On October 7th, 1571, the fleet of the Holy League (a coalition of Catholic states) decisively defeated that of the Ottoman Empire in the battle of Lepanto, the last major conflict in the Mediterranean fought entirely between galleys.
To mark the leading role the Venetian navy played in the battle, a statue of Santa Giustina (on whose feast day the battle had taken place) was placed above the land entrance (Porta di Terra) to the Arsenale. The statue is the work of Girolamo Campagna (1549-1625), a sculptor from Verona.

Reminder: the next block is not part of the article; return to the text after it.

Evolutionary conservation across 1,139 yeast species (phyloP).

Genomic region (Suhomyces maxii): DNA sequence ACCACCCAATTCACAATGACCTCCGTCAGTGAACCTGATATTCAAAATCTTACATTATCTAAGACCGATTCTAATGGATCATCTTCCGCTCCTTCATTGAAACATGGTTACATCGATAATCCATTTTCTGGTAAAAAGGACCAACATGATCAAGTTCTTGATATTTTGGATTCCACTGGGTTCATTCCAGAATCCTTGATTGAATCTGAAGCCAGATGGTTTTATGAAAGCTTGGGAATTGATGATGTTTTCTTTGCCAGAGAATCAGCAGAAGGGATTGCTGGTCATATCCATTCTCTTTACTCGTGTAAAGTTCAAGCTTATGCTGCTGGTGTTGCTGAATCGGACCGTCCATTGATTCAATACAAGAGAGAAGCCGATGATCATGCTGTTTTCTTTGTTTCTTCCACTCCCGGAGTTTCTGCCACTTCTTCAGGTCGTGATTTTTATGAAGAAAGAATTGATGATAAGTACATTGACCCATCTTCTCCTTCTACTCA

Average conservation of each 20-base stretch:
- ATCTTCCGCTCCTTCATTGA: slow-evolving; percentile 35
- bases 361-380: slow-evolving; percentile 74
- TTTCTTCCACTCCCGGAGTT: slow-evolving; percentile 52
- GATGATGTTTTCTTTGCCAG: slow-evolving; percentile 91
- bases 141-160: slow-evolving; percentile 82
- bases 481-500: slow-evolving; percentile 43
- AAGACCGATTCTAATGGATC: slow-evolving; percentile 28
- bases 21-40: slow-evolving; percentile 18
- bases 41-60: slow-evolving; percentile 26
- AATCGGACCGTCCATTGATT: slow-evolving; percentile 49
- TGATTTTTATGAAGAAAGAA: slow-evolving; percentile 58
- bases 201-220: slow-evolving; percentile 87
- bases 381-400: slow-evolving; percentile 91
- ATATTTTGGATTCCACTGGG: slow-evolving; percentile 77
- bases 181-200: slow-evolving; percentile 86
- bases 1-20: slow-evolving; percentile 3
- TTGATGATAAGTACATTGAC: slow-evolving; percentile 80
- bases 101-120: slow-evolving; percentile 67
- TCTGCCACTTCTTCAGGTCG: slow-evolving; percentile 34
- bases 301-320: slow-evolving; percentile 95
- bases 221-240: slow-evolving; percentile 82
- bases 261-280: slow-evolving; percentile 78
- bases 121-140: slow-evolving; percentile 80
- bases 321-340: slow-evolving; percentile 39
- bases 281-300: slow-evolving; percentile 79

The Venetian Senate also decreed that each year an andata (procession) should take place on the saint's feast day, whose body lay in a Benedictine monastery in nearby Padua. The procession started in the Piazza San Marco and wound its way to the convent church of Santa Giustina, where specially minted coins (known as giustine) were handed out to the nuns.
Blogging about Venice:
its art, history & culture.
My name is David Lown and I am an art historian from Cambridge, England.
Since 200I I have been living in Italy, where I run private tours of Florence, Rome &